Moondog (Louis Hardin): Invocation followed by Pastoral

Something rousing and reminiscent of a Roman costume drama followed by sublime sweetness.  

 

Invocation





Pastoral


 

Moondog – New Amsterdam

New Amsterdam was her name
Before she was New York
New Amsterdam is a dame
The heart and soul of big apple city

No matter what name she goes under
I dig her deeply and no wonder
For she’s been lovely to me
And I’m the better for having met her

New Amsterdam was her name
Before she was New York
New Amsterdam is a dame
The heart and soul of big apple city

No matter what name she goes under
I dig her deeply and no wonder
For she’s been lovely to me
And I’m the better for having met her

 

 

 

Moondog (Louis Hardin): Synchrony #2 & Vladimir Martynov: The Beatitudes

The reason I paired these two pieces for today’s post is because youtube automatically started playing the latter after I had typed in Moondog.  Scrolling through the list of Moondog’s works, I espied something performed by the Kronos Quartet.  Kronos has been around since 1973 and has been instrumental (no pun intended) in breathing new life into the string quartet form starting in the last quarter of the 20th century.  They accomplished this by adapting music from almost every genre–for example, “Do the Funky Chicken,” on their first studio album, “In Formation, ” (1982), “Purple Haze,” (1986), medieval music dating from the 9th Century, and modern composers like Riley, Glass, Reich, Feldman and Part.  Over 400 pieces have been written for them, and they’ve given over 3000 performances since their inception.  So maybe, I’ll feature some of their pieces in my next few posts.


I won’t say much about the Moondog, except, that it’s lovely, and you can hear the his fascination with the canon form. (Think “Row-Row-Row Your Boat.”)
 

After the Moondog finished, it served up Vladimir Martynov”s “The Beatitudes.” Martynov was born in 1946, was classically trained, and ended up in the The Alexander Scriabin Museum, which was the Russian equivalent of 20th century european electronic music centers.


He was much influenced by the serialist music and American minimalism, however, his interest in ethnomusicology and religious music, lead his music down a much more spiritual path than other composers of minimalism.


“The Beatitudes” was written in 1998 and was rescored by the composer in 2008 for the Kronos Quartet.

Being an American, I tend to gush enthusiastically at anything that’s new to me, and I splash the word “sublime” over a lot of things like I do ketchup. But this piece really is sublime.

 

Respighi: Six Pieces for Solo Piano (Scherbakov)

It’s embarrassing to admit, but I’ve not paid much attention to the work of Ottorino Respighi. Oh, I know he wrote “The Pines of Rome,” and “The Fountains of Rome,” and “Festivals of Rome.” For godssake, I even lived in Rome and have seen the pines, some festivals and hundreds of fountains. But if you asked me to hum something from one of these piece, I’d be hard-pressed.
Not that I haven’t heard them like, a thousand times, since they used to get played again and again on the local classical radio channels, especially on the call-in request shows.


If a tree falls in a forest, does it make a sound? If Respighi plays in the background, did I actually hear it? He was 17 years younger than Debussy, and I tend to pigeon-hole him either in the Impressionist school, or maybe as an anachronism like Rachmaninoff–poised between Romantic and Cubist or Atonal music.


He was first noted for his violin and viola virtuosity, playing in string quartets as as principle violist in St. Petersburg, with the Russian Imperial Theatre. While in Russia he studied with Rimsky-Korsakov, and later, living in Germany, reportedly studied with Max Bruch.


Returning to Rome, he taught composition at the St. Cecilia Conservatory, where he managed to weather the Mussolini years trying to remain a-political though he did promote his music for nationalistic purposes. At the same time, he championed more vocal critics of fascism like Aurturo Toscanini.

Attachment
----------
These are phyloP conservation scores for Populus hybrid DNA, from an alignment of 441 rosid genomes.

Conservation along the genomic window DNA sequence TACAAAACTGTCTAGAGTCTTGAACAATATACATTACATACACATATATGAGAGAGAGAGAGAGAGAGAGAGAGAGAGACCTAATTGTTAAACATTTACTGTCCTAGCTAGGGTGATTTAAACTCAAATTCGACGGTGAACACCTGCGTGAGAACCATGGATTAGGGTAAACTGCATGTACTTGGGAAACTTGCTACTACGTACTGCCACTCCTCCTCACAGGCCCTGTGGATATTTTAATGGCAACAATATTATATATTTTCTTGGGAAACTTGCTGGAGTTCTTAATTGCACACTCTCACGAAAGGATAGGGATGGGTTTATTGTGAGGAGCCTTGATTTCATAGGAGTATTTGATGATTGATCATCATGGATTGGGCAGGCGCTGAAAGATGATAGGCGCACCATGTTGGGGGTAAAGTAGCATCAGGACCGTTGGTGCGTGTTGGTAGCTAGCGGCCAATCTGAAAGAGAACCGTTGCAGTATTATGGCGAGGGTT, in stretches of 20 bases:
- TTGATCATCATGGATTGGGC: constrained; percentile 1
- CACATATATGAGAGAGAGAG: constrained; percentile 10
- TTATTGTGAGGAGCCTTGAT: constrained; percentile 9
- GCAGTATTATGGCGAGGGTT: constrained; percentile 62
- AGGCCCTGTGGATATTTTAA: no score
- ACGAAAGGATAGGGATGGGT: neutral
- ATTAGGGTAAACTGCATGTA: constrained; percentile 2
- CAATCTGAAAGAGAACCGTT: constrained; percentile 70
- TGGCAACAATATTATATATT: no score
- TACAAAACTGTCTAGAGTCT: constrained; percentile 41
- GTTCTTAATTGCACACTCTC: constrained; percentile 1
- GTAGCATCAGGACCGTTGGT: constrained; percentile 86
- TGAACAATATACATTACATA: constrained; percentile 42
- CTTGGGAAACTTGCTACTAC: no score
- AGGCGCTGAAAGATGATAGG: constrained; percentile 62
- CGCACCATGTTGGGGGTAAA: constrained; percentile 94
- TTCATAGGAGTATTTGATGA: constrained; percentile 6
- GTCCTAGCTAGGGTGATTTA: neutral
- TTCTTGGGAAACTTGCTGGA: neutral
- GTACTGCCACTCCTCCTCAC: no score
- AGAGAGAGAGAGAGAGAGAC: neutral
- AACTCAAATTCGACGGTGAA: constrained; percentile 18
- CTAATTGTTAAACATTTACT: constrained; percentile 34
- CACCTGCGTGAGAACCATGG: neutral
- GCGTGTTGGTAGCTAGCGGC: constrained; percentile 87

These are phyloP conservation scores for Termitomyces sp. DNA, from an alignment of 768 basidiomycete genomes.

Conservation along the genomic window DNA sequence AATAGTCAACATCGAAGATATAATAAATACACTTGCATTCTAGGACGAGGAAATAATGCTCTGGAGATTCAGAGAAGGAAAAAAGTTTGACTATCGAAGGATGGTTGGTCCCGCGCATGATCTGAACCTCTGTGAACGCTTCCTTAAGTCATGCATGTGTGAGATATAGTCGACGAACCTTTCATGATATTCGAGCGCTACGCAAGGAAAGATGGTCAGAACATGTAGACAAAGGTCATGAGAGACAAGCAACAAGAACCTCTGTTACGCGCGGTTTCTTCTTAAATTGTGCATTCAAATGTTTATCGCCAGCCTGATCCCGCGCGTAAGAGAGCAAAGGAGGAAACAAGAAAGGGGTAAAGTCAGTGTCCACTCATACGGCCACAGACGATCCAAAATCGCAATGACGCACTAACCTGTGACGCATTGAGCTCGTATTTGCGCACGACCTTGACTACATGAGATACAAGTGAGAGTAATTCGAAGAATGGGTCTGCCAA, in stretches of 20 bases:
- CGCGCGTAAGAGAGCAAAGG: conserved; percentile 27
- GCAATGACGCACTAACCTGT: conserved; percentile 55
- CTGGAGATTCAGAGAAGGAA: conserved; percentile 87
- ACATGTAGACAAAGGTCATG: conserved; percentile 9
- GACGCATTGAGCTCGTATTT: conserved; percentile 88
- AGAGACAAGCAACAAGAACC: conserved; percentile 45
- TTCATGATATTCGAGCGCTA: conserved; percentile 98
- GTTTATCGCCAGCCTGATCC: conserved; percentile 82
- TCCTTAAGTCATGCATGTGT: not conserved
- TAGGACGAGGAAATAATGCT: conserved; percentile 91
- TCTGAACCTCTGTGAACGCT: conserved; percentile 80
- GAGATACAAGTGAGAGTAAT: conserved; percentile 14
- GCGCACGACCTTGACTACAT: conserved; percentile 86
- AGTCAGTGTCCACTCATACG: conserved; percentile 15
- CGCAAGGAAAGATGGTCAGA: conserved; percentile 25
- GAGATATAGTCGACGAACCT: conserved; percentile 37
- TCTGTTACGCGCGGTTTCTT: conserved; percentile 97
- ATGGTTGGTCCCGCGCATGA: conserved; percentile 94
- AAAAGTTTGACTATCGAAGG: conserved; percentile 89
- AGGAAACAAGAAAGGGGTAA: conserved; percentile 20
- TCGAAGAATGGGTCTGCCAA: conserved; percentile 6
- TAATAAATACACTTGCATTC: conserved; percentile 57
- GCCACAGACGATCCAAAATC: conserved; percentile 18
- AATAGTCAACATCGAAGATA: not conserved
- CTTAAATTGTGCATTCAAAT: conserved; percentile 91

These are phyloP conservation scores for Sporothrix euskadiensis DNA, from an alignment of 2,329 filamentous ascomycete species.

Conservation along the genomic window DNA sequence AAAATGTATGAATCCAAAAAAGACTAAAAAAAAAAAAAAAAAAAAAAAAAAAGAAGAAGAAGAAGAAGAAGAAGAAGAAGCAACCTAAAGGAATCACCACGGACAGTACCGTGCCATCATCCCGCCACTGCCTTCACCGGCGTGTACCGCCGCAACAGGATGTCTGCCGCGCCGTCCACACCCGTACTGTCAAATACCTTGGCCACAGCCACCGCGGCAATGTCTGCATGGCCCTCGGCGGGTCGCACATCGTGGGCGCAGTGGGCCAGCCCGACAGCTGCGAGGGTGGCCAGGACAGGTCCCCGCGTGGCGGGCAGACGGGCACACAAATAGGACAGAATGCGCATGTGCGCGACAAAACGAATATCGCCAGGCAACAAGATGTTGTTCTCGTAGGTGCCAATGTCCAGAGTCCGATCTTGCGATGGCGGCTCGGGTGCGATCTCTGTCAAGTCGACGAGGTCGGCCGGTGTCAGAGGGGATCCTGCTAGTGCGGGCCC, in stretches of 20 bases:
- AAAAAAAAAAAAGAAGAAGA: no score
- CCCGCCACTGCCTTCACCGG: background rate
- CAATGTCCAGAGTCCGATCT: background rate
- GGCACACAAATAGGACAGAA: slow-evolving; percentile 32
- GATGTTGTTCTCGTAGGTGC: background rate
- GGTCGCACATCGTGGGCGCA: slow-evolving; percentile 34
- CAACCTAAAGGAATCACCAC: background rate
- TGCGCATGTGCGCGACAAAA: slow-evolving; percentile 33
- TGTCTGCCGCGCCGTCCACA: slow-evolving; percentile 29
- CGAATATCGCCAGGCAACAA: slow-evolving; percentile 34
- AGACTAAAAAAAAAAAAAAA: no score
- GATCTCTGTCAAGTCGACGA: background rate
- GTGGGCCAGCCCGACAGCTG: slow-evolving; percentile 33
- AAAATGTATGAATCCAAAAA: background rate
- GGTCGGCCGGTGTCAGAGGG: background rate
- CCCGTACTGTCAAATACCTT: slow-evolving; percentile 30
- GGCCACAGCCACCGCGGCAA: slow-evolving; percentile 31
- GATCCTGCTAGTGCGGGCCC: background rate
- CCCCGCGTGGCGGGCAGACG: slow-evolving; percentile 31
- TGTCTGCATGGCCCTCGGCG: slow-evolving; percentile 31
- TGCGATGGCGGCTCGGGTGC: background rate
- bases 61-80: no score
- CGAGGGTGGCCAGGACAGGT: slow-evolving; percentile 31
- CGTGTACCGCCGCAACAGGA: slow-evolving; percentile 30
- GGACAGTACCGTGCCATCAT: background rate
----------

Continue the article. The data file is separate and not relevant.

Today, I’m posting something I stumbled upon while surfing youtube. It’s six pieces for solo piano. From Wikipedia, I see that he wrote operas, ballets, symphonic works, quite a few chamber pieces. His list of works does not include any works for piano, so maybe I should update the Wikipedia entry. Do any of you know anything about his piano works that you can steer me to?


Here’s a piano sonata I just found.

Béla Bartók: String Quartet Number 6

It’s been over 40 years since a friend in college told me about Béla Bartók’s string quartets. Up until that point, the only quartets I’d listened to were Beethoven’s Late Quartets (Opus 127-135). They were all I wanted–ever. My friend told me that Bartok tried in a number of movements to capture the sound and feeling of the night. I checked a copy of the quartets out of the library and tried listening to them. Even though, I was listening to Schoenberg, Berg, and Webern at the time, I simply found them incomprehensible. So, I’m going to sit down and give them a listen. There are six, so being cantankerous, I thought I’d start with the last one.

Here’s a description from Wikipedia of Quartet Number 6.

And here’s a fine youtube performance by the Takács Quartet.

Let me know what you think of it.

Samuel Barber: Adagio for Strings

After Kristy dumped me early in the fall of 1975, I returned to spending most of my time with the arsty-campy crowd that gravitated to Mark Z*’s room in the French House. Almost all of the usual suspects had returned–Cynthia, the voice major, Michael, the Chinese/composition major, David, the intense Russian/German major, Thom Klem, and Lacy anwho was majoring in comparative literature and string bass. A new person also joined the group–a small, neat little girl named Elizabeth whose father owned a factory. She and Cynthia eventually became lovers.


David had moved off campus to a small brick rambler a few blocks behind the French House. We often went there to cook meals, drink, watch television, and drink some more. David was a polymath–every week he seemed to be studying another language. But he was practically-inclined as well: his father had taught him about electronics and how to work with wood. He built a massive bookcase on which he proudly displayed his books and records. He had fine leather-bound volumes of the works of Dostoyevsky and Tolstoy in Russian, Proust in French, and Nietsche in German. He also had a copy of the Oxford English Dictionary and lots of wonderful art books on Kandinsky, Van Gogh, and Vermeer.